COVID-19: Yes, we are open! See how we're protecting the health of our customers and protecting their property.

We all know which insects inflict pain on humans. Bees and wasps are probably the most well known stinging insects. The fact that bees and wasps cause pain by injecting venom into the skin via their stingers is generally well understood by most people. Ants are also well known for causing their victims to experience painful stinging sensations, but unlike wasps and bees, it is not necessarily clear as to how ants deliver painful venom to humans. Obviously, ants are very small insects, so making out the details of their physical anatomy is no easy task. We often hear about painful ant bites, but we also hear about painful ant stings. So what causes pain to humans, ant bites or stings? Can all ants both sting and bite? If you have never been quite clear on this difference, then don’t feel bad, as this difference is far from what could be considered “common knowledge.”

All ant species possess features that allow them to combat enemies. Most ant species possess both stingers and menacing jaws, but some ant species can neither bite nor sting; instead these ants spray a defensive substance called formic acid. Of the more than 12,000 ant species that exist, most can both bite and sting you, but many ant species possess jaws that are too small to effectively pinch human skin. Also, most ants can sting with stingers, but most of these stings only cause mild irritation accompanied by a slight pain that is quite tolerable. The most venomous ants both bite and sting humans. First, a highly venomous ant will bite human skin in order to stay in place before injecting its stinger into skin. It is the stinger that delivers the painful venom that causes a stinging sensation while the bite is not a source of noticeable pain. In fact, many fire ant species are not required to bite before stinging, but they will always, at least, sting humans upon contact due to their aggressive nature. It should also be mentioned that while only a minority of ant species spray formic acid as opposed to stinging, the ant venom possessed by ants with stingers also contains formic acid. Given their close lineage, ants are anatomically equipped in a fashion that is similar to wasps. So, to put it simply, it is ant stings, and not ant bites, that cause painful stinging sensations.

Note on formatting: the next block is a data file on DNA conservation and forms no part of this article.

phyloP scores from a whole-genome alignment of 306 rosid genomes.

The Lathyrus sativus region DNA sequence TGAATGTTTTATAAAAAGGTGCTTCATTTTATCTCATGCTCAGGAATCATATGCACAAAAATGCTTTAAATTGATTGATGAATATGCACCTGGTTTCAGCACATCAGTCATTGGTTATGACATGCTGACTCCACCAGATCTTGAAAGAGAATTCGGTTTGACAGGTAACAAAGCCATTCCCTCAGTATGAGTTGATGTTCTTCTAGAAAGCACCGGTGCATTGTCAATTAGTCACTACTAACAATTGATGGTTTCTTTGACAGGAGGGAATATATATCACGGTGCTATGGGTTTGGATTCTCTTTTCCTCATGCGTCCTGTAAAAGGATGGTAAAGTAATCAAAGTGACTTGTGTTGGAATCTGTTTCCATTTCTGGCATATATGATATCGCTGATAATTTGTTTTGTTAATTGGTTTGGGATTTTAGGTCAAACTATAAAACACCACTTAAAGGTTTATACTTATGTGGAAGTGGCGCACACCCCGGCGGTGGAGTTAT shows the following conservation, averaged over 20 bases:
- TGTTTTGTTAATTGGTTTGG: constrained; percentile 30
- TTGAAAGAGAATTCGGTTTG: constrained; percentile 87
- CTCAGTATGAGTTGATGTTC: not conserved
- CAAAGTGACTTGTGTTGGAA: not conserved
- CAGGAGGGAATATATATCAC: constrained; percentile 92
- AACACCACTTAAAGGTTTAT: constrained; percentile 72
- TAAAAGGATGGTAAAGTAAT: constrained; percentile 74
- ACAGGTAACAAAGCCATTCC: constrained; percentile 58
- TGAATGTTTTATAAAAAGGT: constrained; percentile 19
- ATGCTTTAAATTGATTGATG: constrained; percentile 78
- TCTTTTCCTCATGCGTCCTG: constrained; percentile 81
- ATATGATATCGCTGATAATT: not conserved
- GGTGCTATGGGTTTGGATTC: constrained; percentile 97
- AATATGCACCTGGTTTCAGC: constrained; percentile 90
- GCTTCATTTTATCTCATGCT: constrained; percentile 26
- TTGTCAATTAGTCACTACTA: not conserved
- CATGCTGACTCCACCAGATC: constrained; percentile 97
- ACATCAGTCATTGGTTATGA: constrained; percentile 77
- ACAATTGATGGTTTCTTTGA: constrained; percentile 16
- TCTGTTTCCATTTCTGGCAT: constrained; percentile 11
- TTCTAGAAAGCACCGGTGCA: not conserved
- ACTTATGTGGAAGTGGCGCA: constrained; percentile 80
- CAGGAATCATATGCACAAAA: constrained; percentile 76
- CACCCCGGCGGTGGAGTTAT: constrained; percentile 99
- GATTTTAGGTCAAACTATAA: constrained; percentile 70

Have you ever sustained painful ant stings from a species that you could not identify?